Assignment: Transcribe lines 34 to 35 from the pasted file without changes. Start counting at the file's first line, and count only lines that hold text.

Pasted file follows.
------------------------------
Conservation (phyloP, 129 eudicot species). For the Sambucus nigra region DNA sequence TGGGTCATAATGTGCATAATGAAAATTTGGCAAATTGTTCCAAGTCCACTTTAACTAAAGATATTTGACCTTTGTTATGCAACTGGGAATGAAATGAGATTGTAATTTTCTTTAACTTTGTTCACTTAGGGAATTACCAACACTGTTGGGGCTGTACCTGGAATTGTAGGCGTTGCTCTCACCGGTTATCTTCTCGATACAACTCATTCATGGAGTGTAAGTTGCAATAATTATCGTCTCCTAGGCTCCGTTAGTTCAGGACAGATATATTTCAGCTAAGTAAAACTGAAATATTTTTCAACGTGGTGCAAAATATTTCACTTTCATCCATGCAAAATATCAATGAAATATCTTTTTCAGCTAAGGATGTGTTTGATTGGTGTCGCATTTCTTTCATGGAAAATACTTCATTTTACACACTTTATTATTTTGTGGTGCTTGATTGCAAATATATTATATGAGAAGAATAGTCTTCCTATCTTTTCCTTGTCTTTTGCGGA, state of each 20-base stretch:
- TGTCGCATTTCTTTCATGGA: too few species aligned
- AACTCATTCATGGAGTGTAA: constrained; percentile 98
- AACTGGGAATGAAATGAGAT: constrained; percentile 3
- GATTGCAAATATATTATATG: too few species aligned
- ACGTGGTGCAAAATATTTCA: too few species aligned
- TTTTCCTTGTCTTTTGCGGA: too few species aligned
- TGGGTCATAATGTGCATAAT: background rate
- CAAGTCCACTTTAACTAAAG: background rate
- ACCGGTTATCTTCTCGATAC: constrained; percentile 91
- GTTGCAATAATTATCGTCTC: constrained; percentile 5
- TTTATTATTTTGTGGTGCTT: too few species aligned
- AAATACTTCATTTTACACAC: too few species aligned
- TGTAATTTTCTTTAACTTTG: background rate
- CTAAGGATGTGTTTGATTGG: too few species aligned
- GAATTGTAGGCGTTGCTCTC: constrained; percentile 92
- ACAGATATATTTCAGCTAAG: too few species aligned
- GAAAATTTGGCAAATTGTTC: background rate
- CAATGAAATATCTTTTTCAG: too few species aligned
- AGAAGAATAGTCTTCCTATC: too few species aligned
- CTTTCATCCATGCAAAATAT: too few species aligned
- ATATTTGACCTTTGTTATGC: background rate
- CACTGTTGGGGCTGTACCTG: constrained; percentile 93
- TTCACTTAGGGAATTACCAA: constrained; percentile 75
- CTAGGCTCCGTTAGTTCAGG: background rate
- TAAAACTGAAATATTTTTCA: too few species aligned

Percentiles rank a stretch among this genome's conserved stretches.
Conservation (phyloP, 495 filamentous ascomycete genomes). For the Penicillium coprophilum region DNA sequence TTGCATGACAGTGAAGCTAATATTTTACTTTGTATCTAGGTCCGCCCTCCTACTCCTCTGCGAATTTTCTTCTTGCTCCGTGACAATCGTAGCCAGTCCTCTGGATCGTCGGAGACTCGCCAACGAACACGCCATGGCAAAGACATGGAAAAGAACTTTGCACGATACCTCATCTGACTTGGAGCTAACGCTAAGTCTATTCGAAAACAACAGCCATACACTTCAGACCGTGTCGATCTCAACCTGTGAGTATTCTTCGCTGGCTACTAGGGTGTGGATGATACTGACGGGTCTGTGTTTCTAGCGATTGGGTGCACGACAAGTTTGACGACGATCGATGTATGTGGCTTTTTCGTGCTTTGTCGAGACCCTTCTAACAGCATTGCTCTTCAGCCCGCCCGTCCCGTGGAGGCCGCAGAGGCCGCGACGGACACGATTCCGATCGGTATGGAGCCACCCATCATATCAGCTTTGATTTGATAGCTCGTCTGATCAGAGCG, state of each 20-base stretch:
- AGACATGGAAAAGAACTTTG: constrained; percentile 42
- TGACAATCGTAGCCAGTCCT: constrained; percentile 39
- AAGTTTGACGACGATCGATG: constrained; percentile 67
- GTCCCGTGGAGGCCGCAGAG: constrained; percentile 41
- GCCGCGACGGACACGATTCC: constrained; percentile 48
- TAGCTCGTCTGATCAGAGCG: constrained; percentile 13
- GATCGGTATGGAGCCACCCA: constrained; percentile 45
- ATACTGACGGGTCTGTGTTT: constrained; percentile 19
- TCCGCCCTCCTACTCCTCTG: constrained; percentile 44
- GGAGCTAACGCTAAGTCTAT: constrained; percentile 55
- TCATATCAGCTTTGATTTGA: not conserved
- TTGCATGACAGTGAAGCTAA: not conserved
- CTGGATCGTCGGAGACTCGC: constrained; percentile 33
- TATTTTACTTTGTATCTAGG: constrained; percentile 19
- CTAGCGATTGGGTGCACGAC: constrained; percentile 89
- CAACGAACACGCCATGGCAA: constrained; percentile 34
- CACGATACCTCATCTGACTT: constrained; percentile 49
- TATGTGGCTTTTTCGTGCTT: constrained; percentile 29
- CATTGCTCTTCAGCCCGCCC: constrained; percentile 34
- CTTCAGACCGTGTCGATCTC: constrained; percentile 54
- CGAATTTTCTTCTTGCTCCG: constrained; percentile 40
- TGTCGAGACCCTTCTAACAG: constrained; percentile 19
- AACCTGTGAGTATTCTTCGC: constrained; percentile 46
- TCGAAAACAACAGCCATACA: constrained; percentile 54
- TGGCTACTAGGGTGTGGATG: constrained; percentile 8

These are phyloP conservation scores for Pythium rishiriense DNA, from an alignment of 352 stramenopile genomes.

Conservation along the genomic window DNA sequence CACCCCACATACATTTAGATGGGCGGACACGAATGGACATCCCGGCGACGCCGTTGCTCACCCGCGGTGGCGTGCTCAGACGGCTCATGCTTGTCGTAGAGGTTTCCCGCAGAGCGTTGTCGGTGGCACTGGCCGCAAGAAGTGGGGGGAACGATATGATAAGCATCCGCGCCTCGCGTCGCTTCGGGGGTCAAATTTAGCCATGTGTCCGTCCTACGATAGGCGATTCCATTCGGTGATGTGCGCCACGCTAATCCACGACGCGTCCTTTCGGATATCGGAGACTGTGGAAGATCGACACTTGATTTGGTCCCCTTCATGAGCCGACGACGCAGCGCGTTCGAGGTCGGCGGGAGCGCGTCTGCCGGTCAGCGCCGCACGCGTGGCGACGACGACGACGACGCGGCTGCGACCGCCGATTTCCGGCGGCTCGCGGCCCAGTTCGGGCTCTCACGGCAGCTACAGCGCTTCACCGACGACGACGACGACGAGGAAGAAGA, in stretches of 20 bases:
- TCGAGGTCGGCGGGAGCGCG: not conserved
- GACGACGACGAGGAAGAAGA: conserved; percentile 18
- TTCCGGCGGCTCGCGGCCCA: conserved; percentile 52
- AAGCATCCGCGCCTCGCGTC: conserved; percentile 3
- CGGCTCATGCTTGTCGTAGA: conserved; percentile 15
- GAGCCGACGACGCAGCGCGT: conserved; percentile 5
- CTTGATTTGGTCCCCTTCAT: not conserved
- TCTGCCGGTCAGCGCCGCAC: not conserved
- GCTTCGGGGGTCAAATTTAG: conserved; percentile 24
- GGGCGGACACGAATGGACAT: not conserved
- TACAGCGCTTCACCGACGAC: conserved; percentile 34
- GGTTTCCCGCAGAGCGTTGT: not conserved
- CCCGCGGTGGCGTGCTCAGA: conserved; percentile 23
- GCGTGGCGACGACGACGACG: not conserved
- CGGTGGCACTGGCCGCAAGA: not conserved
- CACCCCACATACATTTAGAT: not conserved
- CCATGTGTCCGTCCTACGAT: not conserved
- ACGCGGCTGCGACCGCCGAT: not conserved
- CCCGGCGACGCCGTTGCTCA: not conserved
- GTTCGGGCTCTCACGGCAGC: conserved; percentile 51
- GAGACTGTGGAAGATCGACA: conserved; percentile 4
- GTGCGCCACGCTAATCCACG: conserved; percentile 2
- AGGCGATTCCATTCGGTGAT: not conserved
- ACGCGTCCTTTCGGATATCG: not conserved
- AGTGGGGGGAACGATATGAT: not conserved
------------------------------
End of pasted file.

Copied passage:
- TAGCTCGTCTGATCAGAGCG: constrained; percentile 13
- GATCGGTATGGAGCCACCCA: constrained; percentile 45